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Three Essential Questions on Making the Switch to Hybrid IT

Posted By Jamie Tyler, director, solutions engineering, CenturyLink, 03 March 2016

1.       Why should companies look at investing in hybrid IT? What advantages can they gain from it?

JT: Some organisations come to us and just want a transactional service and that’s fine. We’re cool with that ‒ if they want 15 CPUs and x amount of RAM and some storage capabilities, we can provide it. 

Others want much more.  They want to divulge some of their responsibilities; usually starting with those which are not central to the business. The CIOs don’t want or need to run a big IT department, which ultimately has a high cost associated with it. They also realise that specialists can quite often do the job better – keeping data more secure, providing a more robust cloud environment or simply a newer, faster, more agile way of doing things – than they could do themselves.

 

2.       What are the hidden costs of running an in-house IT system?

JT: There is a big investment of time and money in regards to running in-house IT systems. Beyond the infrastructure itself, there are added costs of powering, maintaining and staffing the IT system.  In addition to that, adding the application on top of the IT system adds another layer of complexity  and expense.

If businesses want to remain competitive from a technology standpoint, they must also be prepared to make regular investments in updating their in-house IT infrastructure as well as ongoing training and development for their staff. 

This is why many organisations work with a managed services provider to run these some or all of these processes. Choosing which systems to outsource and which to keep in-house is the essence of Hybrid IT; organisations can benefit from a fully-managed, integrated and comprehensive IT ecosytem that offers the flexibility needed to customise and build optimised cloud processes to support the business as needed.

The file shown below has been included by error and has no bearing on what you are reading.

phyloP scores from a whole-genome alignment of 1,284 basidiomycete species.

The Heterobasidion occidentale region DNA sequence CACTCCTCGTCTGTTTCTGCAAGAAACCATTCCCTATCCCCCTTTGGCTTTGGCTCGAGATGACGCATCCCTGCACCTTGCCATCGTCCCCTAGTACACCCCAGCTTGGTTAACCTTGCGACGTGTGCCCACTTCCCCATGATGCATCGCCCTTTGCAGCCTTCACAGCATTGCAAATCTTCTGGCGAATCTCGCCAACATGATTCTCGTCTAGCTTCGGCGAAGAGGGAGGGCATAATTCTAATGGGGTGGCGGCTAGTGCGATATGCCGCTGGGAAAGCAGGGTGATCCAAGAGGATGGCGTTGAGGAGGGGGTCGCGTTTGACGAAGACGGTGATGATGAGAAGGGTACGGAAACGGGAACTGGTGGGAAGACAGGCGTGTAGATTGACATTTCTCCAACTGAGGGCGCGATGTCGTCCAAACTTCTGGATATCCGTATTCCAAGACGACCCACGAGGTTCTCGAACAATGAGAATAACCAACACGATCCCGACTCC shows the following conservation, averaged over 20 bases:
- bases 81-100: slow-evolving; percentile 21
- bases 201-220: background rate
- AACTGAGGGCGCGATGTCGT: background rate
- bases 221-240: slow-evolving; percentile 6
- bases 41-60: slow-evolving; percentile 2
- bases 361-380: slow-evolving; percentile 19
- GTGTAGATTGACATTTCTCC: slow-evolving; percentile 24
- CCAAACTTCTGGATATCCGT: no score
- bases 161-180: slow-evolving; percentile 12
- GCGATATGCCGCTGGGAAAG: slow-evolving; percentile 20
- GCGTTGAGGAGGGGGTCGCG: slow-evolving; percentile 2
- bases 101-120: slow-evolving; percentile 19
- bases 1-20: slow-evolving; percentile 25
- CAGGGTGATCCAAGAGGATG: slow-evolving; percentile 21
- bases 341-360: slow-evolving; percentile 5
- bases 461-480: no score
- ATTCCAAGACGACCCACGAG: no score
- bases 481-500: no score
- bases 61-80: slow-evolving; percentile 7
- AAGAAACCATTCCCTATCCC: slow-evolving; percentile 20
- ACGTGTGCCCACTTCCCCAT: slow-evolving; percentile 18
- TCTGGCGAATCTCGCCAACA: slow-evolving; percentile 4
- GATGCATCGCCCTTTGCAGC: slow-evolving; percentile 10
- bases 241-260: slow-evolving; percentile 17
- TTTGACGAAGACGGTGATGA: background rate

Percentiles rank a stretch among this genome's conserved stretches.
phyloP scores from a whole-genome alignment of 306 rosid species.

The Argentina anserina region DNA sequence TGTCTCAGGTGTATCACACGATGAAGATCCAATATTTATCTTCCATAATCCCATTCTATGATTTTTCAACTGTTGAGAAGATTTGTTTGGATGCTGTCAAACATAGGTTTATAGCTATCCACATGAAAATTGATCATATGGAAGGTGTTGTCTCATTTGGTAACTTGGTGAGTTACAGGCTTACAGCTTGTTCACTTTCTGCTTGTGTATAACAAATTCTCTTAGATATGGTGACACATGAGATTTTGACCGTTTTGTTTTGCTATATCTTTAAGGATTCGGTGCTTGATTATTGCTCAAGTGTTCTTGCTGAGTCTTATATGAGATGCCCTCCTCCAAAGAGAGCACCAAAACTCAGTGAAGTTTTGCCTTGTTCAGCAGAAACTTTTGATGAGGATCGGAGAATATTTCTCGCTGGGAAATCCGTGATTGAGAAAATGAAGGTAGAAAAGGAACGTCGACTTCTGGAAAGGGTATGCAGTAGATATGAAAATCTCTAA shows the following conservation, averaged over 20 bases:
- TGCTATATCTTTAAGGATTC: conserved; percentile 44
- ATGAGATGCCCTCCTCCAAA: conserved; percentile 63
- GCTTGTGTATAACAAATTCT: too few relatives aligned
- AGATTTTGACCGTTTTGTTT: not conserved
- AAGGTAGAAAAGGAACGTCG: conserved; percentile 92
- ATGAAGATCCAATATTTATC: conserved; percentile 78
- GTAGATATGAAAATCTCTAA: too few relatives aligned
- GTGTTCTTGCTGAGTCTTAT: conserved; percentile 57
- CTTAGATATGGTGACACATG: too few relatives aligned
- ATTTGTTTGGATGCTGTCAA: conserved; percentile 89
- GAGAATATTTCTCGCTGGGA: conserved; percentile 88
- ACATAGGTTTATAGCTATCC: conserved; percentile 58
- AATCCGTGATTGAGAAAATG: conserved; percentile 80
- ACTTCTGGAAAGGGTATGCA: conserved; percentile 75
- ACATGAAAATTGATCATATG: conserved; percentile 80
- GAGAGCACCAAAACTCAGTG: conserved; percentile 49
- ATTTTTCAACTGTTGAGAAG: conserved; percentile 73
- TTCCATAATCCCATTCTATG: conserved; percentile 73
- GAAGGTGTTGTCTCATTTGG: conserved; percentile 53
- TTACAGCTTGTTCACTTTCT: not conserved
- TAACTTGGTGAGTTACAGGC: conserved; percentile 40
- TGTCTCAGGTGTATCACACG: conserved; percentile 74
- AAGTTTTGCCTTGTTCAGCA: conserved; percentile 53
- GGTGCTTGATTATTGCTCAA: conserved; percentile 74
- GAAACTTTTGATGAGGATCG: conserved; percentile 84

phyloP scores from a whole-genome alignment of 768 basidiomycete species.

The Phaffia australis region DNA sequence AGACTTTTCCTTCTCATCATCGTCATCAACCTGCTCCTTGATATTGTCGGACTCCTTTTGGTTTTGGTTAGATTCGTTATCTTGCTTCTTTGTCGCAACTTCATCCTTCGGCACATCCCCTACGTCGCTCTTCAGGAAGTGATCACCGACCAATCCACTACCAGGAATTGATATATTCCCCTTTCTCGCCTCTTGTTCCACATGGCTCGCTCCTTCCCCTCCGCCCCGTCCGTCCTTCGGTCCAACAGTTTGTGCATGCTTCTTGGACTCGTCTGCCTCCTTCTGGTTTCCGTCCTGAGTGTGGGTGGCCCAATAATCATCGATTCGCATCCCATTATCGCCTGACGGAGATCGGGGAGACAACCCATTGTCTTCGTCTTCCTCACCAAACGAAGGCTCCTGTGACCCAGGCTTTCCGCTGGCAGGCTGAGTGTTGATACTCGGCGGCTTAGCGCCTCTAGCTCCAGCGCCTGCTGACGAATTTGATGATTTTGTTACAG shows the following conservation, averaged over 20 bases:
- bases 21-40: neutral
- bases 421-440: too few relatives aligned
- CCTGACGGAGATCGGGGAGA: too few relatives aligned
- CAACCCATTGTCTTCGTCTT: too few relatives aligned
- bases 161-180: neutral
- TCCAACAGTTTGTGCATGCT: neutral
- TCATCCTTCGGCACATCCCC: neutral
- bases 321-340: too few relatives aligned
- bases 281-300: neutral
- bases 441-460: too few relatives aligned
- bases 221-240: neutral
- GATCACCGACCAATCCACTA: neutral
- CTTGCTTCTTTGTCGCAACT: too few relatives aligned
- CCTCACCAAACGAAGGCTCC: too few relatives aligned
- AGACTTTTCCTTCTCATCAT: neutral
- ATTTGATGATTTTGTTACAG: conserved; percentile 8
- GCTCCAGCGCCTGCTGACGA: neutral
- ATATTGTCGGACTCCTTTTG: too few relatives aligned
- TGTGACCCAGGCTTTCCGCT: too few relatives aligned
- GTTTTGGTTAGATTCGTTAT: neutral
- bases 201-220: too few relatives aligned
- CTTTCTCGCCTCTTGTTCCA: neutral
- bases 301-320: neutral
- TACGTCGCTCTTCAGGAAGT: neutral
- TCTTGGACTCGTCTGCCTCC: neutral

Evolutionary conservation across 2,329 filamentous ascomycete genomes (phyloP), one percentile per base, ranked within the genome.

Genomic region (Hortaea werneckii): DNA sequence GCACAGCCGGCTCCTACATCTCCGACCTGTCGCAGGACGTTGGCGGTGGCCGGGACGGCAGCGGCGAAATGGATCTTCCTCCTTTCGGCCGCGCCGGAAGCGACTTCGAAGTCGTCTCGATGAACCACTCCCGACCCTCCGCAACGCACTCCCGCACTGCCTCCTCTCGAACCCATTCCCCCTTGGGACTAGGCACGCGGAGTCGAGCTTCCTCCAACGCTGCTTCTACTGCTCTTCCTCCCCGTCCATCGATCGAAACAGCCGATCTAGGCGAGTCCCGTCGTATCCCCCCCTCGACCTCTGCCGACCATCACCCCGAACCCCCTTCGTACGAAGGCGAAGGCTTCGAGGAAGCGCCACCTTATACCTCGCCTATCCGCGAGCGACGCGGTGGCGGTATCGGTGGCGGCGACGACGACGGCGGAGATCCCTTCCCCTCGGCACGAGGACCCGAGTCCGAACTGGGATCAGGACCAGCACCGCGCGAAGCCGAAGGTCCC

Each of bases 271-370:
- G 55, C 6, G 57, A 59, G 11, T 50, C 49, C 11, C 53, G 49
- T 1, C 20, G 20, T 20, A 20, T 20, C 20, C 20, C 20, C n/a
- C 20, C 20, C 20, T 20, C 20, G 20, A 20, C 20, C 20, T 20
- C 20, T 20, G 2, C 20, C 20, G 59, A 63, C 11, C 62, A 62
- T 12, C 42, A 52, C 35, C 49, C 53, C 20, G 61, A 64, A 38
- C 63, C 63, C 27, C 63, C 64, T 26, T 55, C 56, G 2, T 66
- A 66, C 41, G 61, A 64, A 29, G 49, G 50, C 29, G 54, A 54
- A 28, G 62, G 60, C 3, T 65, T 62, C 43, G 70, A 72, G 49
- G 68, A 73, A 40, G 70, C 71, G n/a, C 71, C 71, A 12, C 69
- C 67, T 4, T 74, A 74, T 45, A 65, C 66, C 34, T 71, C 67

3.       How much will companies typically spend per month on hybrid IT services?

JT: In reality, if you know how much you want to spend each month, the likelihood of the cloud being a great fit isn’t real. You may as well go back to a traditional hosting environment where you look for the safety and security of predictable usage patterns and can drive economies of scale by knowing when and where you are going to need computing or storage facilities. 

But of course, that doesn’t give you the flexibility of cloud. With cloud services, you pay for what you use; so the more you use, the more you pay. 

What cloud does give you is clarity and flexibility. Customers will be able to predict their costs based on their data usage. You can be as granular over the processes involved in cloud computing – or not; customers can have the visibility and the control over the system, or not, depending on their preferences. 

For us, it is about providing the level of control and visibility that actually a good business wants to have to ensure they can afford what they are playing with. Making the investment in a hybrid IT ecosystem is essential to transforming IT from a cost centre to a business driver.

Tags:  cloud  essential  hybrid  IT 

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